Spoon Carving

Some spoons, scoops, and spatulas I’ve carved in the past two years:

My Process

  • Roughing: I tend to cut out most of my blanks on the bandsaw, though sometimes I axe out my blanks. Occasionally I’ll use a drawknife on my shavehorse.
  • Shaping: I shape with both a Foredom rotary tool and a standard Mora 106 sloyd knife. I remove a lot of material quickly with the Foredom, then refine with the sloyd.
  • Bowl carving: I use a Matt White hook.
  • Finishing: I use a Kunz gooseneck scraper, sometimes I sand, other times I knife finish, and I always use a broomcorn polisher and ceramic burnisher. I then coat the spoon in a mixture of jojoba oil and beeswax (2:1).

Unlike the folks who are dogmatic about only carving greenwood, I carve both greenwood and dry wood, depending on what I have around. Some are firewood, some are offcuts from other projects, and some are foraged from downed trees in the woods nearby. I prefer cherry, but have also carved oak, walnut, beech, and mahogany.

Some folks get hung up on only using hand tools for spoon carving, but I don’t. Carving is all about removing as much material as you can as quickly as you can early so that you can spend the rest of the time where it really matters: refining the shape. A bandsaw, rotary tool, and beltsander really help with that. Some folks only carve spoons and do it in a particular way, and that is fulfilling for them. I mostly carve utensils to use at my own table or give out as gifts. Carving spoons is just one kind of woodworking I do amongst many others.

Resources I’ve learned from

What I’m Currently Reading

  • Looking for a Ship by John McPhee – Reading this with my friend Jon Richer, with whom I build boats.
  • Cryptonomicon by Neal Stephenson – Just for fun. (By the way, Stephenson has a new book coming out this fall.)
  • Cræft by Alexander Langlands – I focused a lot in the last year on improving my craftsmanship and I’m enjoying this survey of traditional crafts. As a sidenote, Amanda and I are loving Victorian Farm and Edwardian Farm, two shows that Alexander Langlands takes part in.

I’m reading these three with my friend TK Coleman to up our thinking, reasoning, and decision-making abilities. A question that has been on my mind a lot in the past six months is, “How can I make sure I’m not fooling myself?”/”how do I become less wrong in my thinking?”. I’ve read other things on this topic recently, and these are a continuation:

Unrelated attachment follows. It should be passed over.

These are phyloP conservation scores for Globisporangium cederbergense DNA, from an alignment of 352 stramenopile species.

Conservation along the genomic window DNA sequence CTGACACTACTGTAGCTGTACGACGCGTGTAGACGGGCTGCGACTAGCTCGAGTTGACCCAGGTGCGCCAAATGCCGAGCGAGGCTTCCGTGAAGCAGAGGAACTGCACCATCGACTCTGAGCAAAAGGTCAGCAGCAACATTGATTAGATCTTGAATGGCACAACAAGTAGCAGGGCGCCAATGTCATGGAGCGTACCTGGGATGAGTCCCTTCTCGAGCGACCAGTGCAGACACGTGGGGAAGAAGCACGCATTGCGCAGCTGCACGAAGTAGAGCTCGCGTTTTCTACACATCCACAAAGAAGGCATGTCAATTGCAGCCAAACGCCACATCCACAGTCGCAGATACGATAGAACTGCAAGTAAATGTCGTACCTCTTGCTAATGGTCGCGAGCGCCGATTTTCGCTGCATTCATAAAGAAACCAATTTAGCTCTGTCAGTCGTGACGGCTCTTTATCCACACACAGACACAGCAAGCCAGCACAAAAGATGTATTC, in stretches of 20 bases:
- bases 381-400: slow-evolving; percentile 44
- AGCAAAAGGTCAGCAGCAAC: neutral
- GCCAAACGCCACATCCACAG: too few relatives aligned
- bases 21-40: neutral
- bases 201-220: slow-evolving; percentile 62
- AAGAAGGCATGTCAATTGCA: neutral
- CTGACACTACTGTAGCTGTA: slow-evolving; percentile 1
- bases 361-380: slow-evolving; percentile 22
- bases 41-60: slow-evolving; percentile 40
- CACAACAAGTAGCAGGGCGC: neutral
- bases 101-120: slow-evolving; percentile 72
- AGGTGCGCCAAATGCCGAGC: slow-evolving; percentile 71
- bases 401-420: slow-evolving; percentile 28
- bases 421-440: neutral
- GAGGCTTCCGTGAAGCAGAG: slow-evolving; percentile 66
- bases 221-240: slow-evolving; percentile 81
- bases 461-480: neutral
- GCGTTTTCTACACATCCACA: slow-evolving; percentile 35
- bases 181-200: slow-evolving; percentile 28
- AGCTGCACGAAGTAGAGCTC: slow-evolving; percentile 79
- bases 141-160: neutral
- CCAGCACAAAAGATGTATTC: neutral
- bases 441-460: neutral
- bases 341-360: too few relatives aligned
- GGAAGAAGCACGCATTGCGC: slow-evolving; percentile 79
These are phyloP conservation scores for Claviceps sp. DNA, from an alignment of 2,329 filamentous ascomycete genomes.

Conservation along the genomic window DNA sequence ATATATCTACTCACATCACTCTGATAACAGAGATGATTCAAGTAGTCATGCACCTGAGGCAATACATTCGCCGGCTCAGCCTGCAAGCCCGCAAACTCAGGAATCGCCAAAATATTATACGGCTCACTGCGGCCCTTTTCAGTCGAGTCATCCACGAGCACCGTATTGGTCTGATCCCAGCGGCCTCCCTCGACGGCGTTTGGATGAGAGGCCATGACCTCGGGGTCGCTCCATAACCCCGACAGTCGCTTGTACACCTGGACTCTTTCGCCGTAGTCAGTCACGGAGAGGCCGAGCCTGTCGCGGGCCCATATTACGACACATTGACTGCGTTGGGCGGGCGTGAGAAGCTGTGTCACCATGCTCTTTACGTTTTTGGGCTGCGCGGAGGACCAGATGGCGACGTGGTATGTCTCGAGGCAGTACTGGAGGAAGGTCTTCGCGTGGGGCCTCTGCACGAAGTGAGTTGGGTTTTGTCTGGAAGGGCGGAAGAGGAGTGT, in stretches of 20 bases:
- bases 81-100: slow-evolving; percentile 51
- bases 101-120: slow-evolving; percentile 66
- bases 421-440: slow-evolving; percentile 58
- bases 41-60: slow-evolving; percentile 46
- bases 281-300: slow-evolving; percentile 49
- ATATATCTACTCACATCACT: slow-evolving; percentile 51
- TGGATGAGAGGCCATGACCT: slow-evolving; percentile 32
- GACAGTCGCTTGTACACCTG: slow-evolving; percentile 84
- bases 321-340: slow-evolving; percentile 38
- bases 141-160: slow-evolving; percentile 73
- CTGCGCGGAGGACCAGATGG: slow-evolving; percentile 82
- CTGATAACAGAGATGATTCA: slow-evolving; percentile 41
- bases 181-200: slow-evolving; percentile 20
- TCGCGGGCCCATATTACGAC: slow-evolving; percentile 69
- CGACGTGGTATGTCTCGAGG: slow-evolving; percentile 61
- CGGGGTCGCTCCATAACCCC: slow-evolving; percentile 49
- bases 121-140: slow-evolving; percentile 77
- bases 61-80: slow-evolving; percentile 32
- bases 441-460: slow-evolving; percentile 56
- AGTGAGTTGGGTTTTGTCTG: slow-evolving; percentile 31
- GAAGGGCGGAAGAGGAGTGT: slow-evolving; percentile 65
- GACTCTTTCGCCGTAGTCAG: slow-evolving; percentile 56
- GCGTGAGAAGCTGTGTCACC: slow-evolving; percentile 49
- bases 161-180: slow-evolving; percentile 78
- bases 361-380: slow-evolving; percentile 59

• Data Detective by Tim Harford
  • You are Now Less Dumb: How to Conquer Mob Mentality, How to Buy Happiness, and All the Other Ways to Outsmart Yourself by David McRaney
  • This Will Make You Smarter (New Scientific Concepts to Improve Your Thinking) by John Brockman

For delicious fun:

  • Snacking Cakes by Yossy Arefi

If you have any recommendations, drop me a line!

Making kitchen tools from a log

A friend gave me some nice cherry logs that I sealed the ends of and let dry for the past year. I haven’t done much of my own milling, but I decided to get one of the logs out and see how much I could make out of it.

What I ended up getting out of one log:

  • Kitchen mallet
  • 3 French rolling pins
  • 1 traditional rolling pin
  • 2 cooking spoons
  • 1 eating spoon
  • 1 eating fork
  • 1 coffee scoop

First I split it in half and then split one of the halves in half again, leaving me with a half and two quarters to work with. Look at that gorgeous red!

I milled the half down into a square blank on the bandsaw, carefully removing the pith, which always splits when it dries. I also cut off most of the sap wood (the wood around the outer edges). Sap wood is younger, more wet, and more susceptible to splitting and tearing that the heart wood, which is older. The sap wood is growing and it is where the tree’s nutrients are carried to its limbs. The heartwood is no longer growing.

Mallet/Ice crusher

Turning: First, make it round. Second, plan out the cuts. I tend to mark them with a pencil. This wood was still a bit green, so it cut easily and made large shavings. I roughed it out to its final shape, then had it let it dry for a few hours before I could smooth it out and sand it.

Once it dried, I sanded it with 80, 150, and 220 grit sandpaper. Then I cut the grooves in the handle with a skew chisel and sanded the whole thing with 400 grit sandpaper before cutting it off the lathe. I cut it off by gouging the ends down to the size of a dime or so, cutting it close with a hand saw, then sanding down the ends to match the 400 grit. After that I take it inside and finish it with a coat of mineral oil + beeswax that I heat up over a flame on the stove so it soaks in and buff the wax with a cloth.

Finished! I paired this with a Lewis Ice bag when I gave it to my friend.

Rolling Pins

All of the rolling pins started out just like the mallet, but the blanks were a little smaller. I didn’t take many photos of that process, but in essence it is the same as the mallet:

  1. Plan it out
  2. Rough it out
  3. Finishing cuts
  4. Sanding
  5. Finishing

Each rolling pin is roughly 14 inches long. The French-style can be used for all 14 inches. The traditional one can be used on the 9 inch center portion.